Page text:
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The Smallest-Ever Injectable Chip Hints at a New Cybernetic Medicine

It's the size of a dust mite.

The Smallest-Ever Injectable Chip Hints at a New Cybernetic Medicine
The smallest-ever computer chip resting in a hypodermic needle. Chen Shi / Columbia Engineering

Electronics are getting imperceptibly small, opening new avenues for medical technology to place advanced monitoring and treatment devices inside our bodies. And Columbia University engineers just demonstrated a new and revolutionary version of this, creating the world's smallest single-chip system ever developed, according to a recent study published in the journal Science Advances.

And, critically, the tiny new chip can be implanted via a hypodermic needle to measure internal body temperature, and potentially much more.

A tiny computer chip was implanted into seven mice at once

The implant created by the engineers at Columbia is record-breakingly small, but it's also breaking new ground in simply existing as a wholly functional, electronic circuit whose total volume is less than 0.1 cubic millimeter. In other words, it's the size of a dust mite, not to mention far more compact than the world's smallest computer, which is a cube-shaped device precisely 0.01-inches (0.3 mm) on each side. The smaller, new chip is only visible with a microscope, and pushed the envelope in power-sourcing and communications ingenuity design.

Typically, small electronics feature radio frequency (RF) modules capable of transmitting and receiving electromagnetic signals, this method generates wavelengths too large to originate from devices as small as the new one. Alternatively, ultrasound wavelengths are far smaller at specific frequencies because the speed of sound is a lot slower than the speed of light at which all electromagnetic waves move. Consequently, the Colombia team of engineers integrated a piezoelectric transducer capable of functioning like an "antenna" for wireless communication and powering using ultrasound waves.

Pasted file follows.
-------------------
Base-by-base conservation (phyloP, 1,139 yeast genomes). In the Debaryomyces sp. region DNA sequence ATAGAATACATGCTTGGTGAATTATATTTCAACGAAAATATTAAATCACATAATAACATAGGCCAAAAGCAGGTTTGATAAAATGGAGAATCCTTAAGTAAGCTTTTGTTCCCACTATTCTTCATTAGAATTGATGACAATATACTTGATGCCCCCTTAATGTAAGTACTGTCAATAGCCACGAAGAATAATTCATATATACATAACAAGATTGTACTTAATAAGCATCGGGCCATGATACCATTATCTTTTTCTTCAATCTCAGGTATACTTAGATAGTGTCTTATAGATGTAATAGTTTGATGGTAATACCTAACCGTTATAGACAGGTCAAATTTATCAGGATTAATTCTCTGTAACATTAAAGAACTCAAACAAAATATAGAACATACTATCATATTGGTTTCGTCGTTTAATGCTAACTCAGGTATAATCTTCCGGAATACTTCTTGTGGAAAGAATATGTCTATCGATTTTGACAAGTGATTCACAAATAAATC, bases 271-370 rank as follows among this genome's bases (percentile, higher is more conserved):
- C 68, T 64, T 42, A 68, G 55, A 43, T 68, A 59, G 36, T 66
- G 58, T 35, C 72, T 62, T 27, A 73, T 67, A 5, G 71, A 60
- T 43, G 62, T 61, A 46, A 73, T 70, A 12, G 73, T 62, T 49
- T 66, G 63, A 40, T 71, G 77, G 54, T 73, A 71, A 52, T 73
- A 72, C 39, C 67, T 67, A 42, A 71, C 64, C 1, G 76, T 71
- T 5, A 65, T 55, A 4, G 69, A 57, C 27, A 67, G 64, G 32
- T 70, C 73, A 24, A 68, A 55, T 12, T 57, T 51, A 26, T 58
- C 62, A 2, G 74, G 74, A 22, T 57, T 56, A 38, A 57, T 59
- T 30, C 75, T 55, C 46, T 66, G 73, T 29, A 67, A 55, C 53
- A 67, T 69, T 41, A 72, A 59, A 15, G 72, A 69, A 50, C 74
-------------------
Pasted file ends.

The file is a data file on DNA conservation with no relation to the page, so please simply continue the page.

When incorporated with a low-power temperature sensor to transform the chip into a real-time temperature probe, the device possesses the ability to monitor body temperature in addition to small variations in temperature linked to the therapeutic use of ultrasound. In the study, the implant's proof-of-concept was carried out on live mice, in which it employed ultrasound neurostimulation. This involved implanting up to seven mice at once with intramuscular injection via syringe.

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The injectable chip could serve as an 'early warning' system against future outbreaks

Such tiny chips could also be implanted in the human body, and then communicate measured information and data wirelessly through ultrasound. As the device stands, it can only measure body temperature, but it could eventually also monitor respiratory function, glucose levels, and blood pressure. "We wanted to see how far we could push the limits on how small a functioning chip we could make," said Ken Shepard, leader of the Columbia study, in a report from New Atlas. "This is a new idea of 'chip as system' — this is a chip that alone, with nothing else, is a complete functioning electronic system."

"This should be revolutionary for developing wireless, miniaturized implantable medical devices that can sense different things, be used in clinical applications, and eventually approved for human use," added Shepard. In a post-coronavirus world, it's not difficult to see the immediate benefits of mass injections of benign devices capable of monitoring your temperature. One day, something like this could be an early warning system to officials of a brewing pandemic. And while the tiny computer chip is still in its earliest stages, there's much more to expect as medical technology begins to push into tomorrow's cybernetics.

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